Under The Microscope

Archive for March, 2023

The RIAA v. Steve Jobs

It may be difficult to imagine, but back at the turn of the millennium, the simple right to record audio on your computer was not well-established. Though the precedent of time shifting existed for television, space shifting was still an emerging idea. RIAA, the acronym for the Recording Industry Association of America, had become something of a four-letter word as a result of their hostility toward new ideas. In addition to shutting down Napster, they also attempted to squash the first hardware MP3 player.

This had an impact on our marketing for the first version of Audio Hijack. Rather than focusing on the app’s recording functionality, we highlighted use cases like adding an equalizer to movies. We knew recording was useful, but the app’s ability to apply audio effects anywhere on the Mac carried much less legal peril.

At that time, our sales were slow enough that we often skimmed incoming orders to learn about who was buying. On September 30, 2003, exactly one year after we opened our virtual doors, an order with an RIAA email address came through. That put a damper on our first anniversary celebrations, as we had full knowledge of the organization’s litigious history. We were naturally concerned that they were aware of our product. Unfortunately, there was nothing for us to do but feel uneasy and await their next move.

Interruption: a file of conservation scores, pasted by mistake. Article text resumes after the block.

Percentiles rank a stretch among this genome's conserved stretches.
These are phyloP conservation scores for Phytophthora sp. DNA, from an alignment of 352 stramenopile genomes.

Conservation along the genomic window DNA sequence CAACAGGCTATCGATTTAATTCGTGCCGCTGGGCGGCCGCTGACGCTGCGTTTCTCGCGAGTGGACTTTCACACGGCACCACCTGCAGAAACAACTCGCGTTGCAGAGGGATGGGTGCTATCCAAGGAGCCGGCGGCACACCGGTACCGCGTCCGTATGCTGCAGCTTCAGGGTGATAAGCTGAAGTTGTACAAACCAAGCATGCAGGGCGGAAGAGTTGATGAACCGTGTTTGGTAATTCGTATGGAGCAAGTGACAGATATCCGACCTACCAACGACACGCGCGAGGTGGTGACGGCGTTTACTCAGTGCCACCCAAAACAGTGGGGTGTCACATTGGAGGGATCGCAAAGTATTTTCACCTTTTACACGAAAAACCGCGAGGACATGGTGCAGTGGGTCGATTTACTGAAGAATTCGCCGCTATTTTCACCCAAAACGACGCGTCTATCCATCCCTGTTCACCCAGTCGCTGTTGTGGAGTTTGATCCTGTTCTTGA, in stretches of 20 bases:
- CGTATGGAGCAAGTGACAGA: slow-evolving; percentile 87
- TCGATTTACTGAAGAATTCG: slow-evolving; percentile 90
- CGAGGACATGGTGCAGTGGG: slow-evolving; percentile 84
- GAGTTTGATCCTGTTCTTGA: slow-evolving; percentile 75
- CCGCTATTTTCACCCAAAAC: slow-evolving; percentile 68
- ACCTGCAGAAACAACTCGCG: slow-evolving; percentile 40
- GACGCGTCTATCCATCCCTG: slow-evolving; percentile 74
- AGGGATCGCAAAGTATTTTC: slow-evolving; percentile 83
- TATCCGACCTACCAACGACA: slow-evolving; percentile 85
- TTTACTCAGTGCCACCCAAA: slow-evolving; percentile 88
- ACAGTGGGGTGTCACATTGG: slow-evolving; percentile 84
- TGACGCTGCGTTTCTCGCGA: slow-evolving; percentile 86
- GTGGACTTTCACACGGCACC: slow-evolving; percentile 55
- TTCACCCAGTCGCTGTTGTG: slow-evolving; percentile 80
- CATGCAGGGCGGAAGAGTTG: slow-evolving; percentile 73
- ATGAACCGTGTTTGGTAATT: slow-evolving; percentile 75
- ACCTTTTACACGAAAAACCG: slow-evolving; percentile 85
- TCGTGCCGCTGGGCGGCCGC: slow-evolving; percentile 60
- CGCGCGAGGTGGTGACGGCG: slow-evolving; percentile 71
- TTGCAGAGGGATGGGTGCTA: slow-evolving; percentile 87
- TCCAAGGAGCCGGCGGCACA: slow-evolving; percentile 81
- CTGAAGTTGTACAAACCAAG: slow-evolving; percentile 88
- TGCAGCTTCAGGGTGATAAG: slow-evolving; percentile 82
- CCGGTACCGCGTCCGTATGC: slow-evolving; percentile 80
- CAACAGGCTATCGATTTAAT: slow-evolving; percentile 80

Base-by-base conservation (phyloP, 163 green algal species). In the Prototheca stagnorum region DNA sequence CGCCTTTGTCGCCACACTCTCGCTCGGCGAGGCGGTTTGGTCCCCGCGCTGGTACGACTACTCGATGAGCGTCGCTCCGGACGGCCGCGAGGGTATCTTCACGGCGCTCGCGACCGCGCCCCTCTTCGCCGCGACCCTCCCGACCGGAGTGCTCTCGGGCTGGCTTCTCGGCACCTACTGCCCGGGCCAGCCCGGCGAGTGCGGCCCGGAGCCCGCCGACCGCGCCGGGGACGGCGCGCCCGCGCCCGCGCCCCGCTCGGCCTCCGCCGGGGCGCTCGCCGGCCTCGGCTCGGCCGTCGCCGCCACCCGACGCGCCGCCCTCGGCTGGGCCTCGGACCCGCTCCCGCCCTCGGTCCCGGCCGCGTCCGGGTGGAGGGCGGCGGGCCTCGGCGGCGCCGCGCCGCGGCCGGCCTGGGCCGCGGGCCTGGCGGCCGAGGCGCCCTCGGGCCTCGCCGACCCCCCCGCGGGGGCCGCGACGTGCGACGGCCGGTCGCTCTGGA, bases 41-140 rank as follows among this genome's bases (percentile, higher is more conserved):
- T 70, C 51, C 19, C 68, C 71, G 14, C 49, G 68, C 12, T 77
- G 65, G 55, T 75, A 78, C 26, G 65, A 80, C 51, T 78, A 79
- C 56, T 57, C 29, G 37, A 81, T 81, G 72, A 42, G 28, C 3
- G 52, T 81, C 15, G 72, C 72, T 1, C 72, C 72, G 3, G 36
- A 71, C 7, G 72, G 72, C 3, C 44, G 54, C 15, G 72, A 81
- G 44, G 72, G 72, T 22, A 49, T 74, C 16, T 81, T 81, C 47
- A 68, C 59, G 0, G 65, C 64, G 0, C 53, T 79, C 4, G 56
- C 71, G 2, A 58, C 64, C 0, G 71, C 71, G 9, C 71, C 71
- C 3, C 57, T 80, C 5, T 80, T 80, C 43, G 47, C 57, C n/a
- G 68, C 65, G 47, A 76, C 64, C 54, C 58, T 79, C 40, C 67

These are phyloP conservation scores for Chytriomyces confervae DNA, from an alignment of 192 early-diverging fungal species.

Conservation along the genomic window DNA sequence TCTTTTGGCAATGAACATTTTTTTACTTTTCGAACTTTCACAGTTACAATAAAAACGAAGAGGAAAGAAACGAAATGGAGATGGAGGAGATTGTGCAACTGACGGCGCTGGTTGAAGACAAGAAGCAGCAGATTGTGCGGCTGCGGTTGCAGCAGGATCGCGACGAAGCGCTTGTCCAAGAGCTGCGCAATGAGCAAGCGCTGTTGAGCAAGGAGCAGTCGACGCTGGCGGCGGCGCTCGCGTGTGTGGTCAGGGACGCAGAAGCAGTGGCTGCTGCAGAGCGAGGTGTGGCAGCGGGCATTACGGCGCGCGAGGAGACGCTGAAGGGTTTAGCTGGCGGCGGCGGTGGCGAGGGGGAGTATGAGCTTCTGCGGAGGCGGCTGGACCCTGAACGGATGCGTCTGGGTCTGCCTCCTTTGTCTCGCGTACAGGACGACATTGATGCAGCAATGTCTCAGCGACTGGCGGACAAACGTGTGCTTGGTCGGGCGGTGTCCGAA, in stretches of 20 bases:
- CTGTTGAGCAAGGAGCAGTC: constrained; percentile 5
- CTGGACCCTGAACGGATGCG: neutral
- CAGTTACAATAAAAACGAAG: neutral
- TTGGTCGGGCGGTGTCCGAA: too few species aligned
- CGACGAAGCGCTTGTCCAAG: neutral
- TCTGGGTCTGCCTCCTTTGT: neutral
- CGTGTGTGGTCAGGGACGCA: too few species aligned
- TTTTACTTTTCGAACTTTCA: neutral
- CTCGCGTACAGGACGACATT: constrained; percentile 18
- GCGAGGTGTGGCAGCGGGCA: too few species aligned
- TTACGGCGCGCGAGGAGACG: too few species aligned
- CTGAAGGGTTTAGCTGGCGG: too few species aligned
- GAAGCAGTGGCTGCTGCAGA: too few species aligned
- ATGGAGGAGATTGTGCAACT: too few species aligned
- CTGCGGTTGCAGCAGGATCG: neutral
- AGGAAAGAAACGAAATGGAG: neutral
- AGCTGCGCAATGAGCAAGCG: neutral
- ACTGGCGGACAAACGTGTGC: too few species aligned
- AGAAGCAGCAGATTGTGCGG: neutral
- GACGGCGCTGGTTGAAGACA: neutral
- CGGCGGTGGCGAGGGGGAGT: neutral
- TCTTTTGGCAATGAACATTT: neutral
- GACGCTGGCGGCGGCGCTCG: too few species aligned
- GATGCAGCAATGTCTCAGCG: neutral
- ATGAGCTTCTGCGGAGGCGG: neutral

It never came. We never heard a word from the RIAA, nor their lawyers. As time passed without any trouble, we eventually came to assume that they recognized our tool’s many legitimate fair uses. We continued development of Audio Hijack, leaning in to its audio recording abilities. That focus led to it being a premier solution for podcasters, both then and now.

Earlier this month, however, we heard a chilling story. It comes from the Podfather himself, Adam Curry, who was instrumental in helping podcasts take off in the mid-2000s. He’s also a long-time Audio Hijack user and supporter, one who provided us with many helpful suggestions in the early years. Recently, Adam gave an interview detailing his efforts to modernize the podcasting format. Therein, he told a story about the origins of podcasts in iTunes, and a conversation he had with Steve Jobs circa 2005:

And in that very meeting, Steve asked: “How do you do your recording?”. We didn’t really have any tools to record, there was not much going on at the time. But the Mac had an application called Audio Hijack Pro, and it was great because we could create audio chains with compressors, and replicate a bit of studio work.

Eddy Cue said: “The RIAA wants us to disable Audio Hijack Pro, because with it you could record any sound off of your Mac, any song, anything”. Steve then turned to me and said: “Do you need this to create these podcasts?”. I said: “Currently, yes!”. So Steve Jobs told them to get lost, and I thought: “Hey man, thanks, Steve’s on my side. That’s cool.”

Even 18 years on, I find this story rather terrifying. If not for an offhand conversation in which we had no involvement, things could have turned out very differently for our company.

Properly Displaying Ancient Interfaces

As part of the unveiling of our Historic Screenshot Archive, I made some fun images to post to our social media accounts. Making those images was tricky, because interfaces were much smaller in the pre-Retina era. Here is how big a screenshot and app icon from 2002 displays on a Retina screen of today:

A very small and ancient screenshot
Screen resolution has increased so much that a once full-sized app window is tiny on modern displays.